Alviro is an opener so no comparison. Remember AB could only average 36(3x100) as an opener after 20 matches(13@home), and had to be dropped down the order for his career to survive. While Alviro averaged 42(5x100) in his first 20 matches as an opener(4@home). I doubt Faf would even average 30 as an opener!

    When Alviro stops succeeding as an opener, then as they did by protecting Rudolph, I expect one of Faf/AB to switch with him and open which is precisely what was done to Ashwell Prince. Not put QdK or anyone in his place. Unless of course there is a pattern to who gets favours that I'm not aware of, since I also seem to recall a certain ailing Shaun Pollock being carried to a milestone something Ntini was denied! CSA made its bed now it must lie in it for as long as Thami doesn't play!!!!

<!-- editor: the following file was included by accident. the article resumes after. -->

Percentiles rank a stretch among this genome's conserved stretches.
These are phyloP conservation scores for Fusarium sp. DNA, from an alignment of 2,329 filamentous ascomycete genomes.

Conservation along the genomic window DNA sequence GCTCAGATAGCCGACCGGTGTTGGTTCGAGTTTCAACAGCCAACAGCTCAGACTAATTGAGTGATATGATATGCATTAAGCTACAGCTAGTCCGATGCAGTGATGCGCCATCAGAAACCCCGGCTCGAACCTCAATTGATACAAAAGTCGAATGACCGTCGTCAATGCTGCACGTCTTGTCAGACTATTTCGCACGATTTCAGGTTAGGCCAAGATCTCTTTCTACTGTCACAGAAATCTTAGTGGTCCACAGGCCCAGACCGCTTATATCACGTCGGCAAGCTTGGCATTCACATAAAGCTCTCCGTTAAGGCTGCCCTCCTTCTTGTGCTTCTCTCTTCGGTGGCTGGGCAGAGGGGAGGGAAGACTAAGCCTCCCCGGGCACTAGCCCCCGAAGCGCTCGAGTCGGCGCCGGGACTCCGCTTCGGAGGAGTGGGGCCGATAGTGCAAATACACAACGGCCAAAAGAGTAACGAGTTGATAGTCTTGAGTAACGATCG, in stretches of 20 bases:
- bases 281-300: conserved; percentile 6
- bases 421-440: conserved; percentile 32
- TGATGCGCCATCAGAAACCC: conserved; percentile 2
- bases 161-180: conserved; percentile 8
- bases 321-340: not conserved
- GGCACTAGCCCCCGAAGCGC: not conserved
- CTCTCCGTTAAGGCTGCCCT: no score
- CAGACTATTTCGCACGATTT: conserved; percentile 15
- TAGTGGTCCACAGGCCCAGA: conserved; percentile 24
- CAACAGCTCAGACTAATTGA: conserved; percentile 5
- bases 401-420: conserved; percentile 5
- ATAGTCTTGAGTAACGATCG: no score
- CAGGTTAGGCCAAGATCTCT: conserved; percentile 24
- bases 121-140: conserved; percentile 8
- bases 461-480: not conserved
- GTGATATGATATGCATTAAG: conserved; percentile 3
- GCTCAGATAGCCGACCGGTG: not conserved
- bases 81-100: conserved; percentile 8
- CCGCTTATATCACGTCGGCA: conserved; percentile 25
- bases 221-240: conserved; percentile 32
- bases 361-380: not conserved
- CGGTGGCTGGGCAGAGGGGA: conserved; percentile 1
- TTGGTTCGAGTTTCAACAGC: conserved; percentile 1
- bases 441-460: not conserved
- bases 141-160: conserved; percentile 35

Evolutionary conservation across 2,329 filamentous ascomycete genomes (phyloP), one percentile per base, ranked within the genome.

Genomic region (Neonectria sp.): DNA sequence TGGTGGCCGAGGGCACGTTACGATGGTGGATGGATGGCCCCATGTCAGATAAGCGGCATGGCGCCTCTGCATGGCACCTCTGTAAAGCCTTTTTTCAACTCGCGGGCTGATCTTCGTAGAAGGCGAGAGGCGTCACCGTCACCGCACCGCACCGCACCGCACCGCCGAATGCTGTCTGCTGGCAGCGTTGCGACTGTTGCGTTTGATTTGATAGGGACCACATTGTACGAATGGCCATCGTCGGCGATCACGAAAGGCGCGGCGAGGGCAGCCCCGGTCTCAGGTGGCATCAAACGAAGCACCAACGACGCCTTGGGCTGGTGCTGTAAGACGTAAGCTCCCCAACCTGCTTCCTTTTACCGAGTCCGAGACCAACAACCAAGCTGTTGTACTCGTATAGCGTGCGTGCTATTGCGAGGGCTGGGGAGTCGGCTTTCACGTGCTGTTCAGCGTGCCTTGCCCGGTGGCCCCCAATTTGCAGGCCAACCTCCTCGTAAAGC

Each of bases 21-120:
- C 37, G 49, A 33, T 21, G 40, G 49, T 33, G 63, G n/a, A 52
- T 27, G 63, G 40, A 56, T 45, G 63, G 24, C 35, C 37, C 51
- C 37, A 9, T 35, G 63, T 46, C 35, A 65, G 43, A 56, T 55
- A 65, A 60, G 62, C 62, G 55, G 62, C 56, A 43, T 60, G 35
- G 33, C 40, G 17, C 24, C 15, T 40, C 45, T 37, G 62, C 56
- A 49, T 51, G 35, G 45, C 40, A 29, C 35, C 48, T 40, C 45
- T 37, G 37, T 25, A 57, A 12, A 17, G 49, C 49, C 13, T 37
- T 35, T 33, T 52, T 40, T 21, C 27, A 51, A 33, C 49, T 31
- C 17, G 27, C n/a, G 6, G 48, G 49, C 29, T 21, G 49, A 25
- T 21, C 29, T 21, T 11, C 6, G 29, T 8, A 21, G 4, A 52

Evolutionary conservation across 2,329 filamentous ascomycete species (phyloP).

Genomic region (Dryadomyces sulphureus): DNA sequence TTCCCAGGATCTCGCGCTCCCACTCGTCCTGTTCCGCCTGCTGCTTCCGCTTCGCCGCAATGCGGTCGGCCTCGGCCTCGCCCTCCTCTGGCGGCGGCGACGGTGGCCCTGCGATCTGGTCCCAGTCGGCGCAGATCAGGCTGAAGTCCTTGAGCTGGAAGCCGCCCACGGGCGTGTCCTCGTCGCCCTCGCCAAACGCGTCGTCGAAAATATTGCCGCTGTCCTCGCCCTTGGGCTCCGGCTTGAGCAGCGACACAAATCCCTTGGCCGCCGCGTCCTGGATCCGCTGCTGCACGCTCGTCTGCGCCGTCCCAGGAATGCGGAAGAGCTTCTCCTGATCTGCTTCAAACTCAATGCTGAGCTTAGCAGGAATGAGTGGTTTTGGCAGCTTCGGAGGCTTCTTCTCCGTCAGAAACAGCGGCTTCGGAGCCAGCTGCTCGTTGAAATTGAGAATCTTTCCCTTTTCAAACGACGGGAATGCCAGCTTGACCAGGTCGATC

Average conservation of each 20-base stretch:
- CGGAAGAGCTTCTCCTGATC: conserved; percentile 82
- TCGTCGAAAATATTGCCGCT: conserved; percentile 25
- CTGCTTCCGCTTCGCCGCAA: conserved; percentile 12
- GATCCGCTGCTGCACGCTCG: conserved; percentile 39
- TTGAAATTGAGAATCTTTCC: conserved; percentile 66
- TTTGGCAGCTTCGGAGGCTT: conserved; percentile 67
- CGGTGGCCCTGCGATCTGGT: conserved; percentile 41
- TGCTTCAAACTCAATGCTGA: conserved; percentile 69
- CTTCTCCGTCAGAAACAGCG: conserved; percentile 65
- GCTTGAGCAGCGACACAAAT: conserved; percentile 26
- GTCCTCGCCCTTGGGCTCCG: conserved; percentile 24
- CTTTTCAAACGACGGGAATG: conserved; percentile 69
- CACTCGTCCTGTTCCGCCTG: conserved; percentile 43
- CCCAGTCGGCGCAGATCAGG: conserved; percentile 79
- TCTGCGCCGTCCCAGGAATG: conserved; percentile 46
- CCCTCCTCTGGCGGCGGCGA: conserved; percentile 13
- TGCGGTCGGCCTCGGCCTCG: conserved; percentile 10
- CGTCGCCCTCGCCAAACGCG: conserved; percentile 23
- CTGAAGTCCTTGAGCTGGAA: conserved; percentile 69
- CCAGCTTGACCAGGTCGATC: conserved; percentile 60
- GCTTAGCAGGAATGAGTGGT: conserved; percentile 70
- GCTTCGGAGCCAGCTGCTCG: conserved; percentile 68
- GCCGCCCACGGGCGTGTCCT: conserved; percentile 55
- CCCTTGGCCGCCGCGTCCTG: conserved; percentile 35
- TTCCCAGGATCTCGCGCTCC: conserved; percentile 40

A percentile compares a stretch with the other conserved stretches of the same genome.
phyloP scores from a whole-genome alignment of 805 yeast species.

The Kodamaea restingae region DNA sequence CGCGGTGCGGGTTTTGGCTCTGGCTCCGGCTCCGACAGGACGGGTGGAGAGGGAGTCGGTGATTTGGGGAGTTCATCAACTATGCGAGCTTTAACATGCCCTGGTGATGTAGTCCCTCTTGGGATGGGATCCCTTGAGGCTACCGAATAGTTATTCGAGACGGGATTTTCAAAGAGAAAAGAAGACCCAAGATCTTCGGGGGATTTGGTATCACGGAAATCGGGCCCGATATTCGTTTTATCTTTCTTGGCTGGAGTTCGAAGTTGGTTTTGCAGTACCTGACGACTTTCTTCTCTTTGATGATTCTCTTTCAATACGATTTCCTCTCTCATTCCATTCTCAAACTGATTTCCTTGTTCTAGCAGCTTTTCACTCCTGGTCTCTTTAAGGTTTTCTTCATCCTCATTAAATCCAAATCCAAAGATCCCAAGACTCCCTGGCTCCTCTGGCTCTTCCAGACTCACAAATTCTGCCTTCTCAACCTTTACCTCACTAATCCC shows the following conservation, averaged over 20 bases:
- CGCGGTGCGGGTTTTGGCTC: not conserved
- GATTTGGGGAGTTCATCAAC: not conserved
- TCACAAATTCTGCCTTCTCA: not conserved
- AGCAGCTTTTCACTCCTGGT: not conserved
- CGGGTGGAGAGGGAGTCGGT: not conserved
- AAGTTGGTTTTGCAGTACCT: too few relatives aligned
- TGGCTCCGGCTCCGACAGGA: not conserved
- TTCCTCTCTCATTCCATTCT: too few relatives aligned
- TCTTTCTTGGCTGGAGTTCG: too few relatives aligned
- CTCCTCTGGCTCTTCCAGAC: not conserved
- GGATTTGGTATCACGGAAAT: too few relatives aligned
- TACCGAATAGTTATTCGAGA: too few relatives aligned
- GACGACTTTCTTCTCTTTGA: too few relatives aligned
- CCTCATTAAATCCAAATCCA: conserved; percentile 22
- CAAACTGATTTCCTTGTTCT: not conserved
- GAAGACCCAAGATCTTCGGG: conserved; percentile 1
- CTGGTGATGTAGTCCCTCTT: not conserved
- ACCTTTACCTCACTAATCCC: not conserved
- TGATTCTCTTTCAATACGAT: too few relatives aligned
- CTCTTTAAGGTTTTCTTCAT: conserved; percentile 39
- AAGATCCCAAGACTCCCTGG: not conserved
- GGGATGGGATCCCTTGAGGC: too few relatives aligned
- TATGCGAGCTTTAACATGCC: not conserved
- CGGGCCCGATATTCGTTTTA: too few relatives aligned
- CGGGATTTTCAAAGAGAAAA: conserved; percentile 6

• Peter on February 14, 2014, 10:28 GMT

    Looks like the Aussies could be the first touring team to win a series in more than a year. Unlike England and India, these two countries could battle for number 1 spot for quite some time. Nothing like vicious head removing bouncers to spark a Test series !

  • John on February 14, 2014, 10:09 GMT

    Australia had a different coaching team in India. Moral was low. The coach did not have the players' respect. The team selection was off. The results would have been much closer with the current setup.